With massive protests, armed clashes and a government-declared state of emergency, Honduras is in social and political chaos after the 26 November general elections. In this Q&A, Crisis Group’s Northern Triangle Analyst Sofía Martínez explains what has sparked the crisis and its potential effect on armed violence.
Ruling National Party, Liberal Party and former opposition alliance presidential candidate Salvador Nasralla 14 May joined UN-backed dialogue to continue discussing human rights and legal reforms that would prevent recurrence of political crisis similar to late 2017 post-election crisis. Earlier, Nasralla 11 May resigned from main opposition group Opposition Alliance against Dictatorship, which did not attend meeting, raising doubts over prospect of fruitful dialogue. National Party continued to push for conservative social agenda and militarised security policy during month, including discussions in Congress of mandatory Bible readings in schools and compulsory military service as “violence prevention” measures. UN special rapporteur on situation of human rights defenders, Michael Frost, following mid-May visit highlighted setbacks in anti-corruption campaign and lack of protection for human rights defenders. Govt rejected Organization of American States (OAS)’s April appointment of Luiz Antonio Guimarães Marrey as chief for Mission against Corruption and Impunity in Honduras (MACCIH), requested second option. Rose Elena de Lobo, wife of former president, acquitted on embezzlement charges in another perceived setback for MACCIH. U.S. govt 4 May announced termination of Temporary Protected Status for around 57,000 Hondurans; deportations, up 25% in 2018 compared to 2017, likely to increase further.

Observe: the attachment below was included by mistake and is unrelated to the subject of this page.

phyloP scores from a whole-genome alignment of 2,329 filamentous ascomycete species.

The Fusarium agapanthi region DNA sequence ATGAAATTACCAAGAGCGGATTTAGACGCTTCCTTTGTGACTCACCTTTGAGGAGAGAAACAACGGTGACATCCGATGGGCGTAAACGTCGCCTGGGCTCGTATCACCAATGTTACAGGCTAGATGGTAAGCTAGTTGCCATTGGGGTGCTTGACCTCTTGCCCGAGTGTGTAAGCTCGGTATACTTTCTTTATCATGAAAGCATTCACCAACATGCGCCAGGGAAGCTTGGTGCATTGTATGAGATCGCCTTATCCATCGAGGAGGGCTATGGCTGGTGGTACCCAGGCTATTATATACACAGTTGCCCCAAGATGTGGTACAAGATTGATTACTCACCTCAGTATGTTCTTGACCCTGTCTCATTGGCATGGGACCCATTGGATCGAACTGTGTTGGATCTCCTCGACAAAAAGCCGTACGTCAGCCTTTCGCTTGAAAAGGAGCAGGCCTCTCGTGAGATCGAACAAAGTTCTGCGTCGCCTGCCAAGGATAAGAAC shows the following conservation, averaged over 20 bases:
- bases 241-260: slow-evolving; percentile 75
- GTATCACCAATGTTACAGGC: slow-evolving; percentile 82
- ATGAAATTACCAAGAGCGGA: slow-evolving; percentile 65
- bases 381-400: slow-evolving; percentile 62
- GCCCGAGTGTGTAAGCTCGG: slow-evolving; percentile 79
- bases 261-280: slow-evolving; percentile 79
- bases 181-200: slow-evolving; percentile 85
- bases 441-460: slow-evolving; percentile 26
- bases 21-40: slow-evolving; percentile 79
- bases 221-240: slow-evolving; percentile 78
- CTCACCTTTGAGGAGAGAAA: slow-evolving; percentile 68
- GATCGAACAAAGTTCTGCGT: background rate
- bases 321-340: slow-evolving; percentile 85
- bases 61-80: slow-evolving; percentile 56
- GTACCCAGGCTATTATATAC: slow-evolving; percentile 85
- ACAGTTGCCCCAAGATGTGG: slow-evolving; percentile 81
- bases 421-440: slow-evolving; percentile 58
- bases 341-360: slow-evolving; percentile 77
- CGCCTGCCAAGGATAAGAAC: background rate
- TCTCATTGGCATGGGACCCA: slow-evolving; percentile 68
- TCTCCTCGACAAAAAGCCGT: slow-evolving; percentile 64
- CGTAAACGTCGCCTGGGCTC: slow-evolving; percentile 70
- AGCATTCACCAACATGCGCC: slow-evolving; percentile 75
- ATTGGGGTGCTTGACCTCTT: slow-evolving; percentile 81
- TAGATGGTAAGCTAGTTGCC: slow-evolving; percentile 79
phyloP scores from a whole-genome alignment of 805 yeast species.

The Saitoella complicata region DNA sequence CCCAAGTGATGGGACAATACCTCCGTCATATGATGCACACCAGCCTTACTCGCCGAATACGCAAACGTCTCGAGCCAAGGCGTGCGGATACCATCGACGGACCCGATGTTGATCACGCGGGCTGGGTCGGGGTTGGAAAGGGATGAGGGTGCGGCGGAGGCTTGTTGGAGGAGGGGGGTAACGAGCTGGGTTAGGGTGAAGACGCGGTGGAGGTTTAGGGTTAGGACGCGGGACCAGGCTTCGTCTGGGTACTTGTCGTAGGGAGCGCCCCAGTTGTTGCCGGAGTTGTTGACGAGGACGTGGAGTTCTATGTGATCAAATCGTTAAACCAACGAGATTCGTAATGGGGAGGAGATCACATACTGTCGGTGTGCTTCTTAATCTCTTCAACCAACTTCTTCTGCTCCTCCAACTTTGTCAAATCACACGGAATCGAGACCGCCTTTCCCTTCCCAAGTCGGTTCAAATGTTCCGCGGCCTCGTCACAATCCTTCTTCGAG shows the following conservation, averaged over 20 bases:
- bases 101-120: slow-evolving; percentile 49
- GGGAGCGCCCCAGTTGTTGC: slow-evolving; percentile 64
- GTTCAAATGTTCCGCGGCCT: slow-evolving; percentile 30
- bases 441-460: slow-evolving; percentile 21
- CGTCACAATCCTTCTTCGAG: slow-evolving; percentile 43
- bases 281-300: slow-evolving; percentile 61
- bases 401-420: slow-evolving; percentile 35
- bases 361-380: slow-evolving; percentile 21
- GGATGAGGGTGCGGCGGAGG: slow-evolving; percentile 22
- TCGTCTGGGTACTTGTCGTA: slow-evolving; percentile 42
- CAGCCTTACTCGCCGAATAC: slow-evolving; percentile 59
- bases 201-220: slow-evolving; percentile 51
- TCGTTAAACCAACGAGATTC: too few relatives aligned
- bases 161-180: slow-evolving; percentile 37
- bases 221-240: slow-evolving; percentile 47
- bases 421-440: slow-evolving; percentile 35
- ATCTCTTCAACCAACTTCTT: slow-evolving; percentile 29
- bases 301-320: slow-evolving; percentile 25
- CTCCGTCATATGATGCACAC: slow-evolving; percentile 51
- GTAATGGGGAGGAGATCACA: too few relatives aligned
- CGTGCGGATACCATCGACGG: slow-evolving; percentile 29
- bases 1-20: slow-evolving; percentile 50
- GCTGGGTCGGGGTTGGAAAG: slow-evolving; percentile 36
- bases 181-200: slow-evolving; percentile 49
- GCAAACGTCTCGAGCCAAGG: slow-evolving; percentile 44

Central American gangs are responsible for brutal acts of violence, abuse of women and forced displacement of thousands. Governments must go beyond punitive measures and address the social and economic roots of gang culture, tackle extortion schemes and invest in communities.
Ending bloodshed in this neglected border region requires more than task forces: credible institutions, access to state services and continuing security are also needed.
We are worried about what might be the long-term consequences of the current turmoil [in Honduras], especially in terms of how drug-trafficking groups may expand activities in a period of political crisis.
Violence [in Honduras] is likely to escalate in the upcoming weeks since there is still no clear winner [of the elections] and the opposition its mobilizing its supporters.
The northward flow of undocumented migrants fleeing economic hardship and violence in the Northern Triangle of Central America exposes thousands of vulnerable people to mass victimisation. In this excerpt from the Watch List 2017 – Third Update early warning report for European policy makers, Crisis Group urges the European Union and its member states to continue to pursue an approach grounded in supporting community violence prevention, institutional reform and poverty alleviation in the countries of origin while supporting transiting countries in managing the flow.
Originally published in El Pulso
Originally published in Los Angeles Times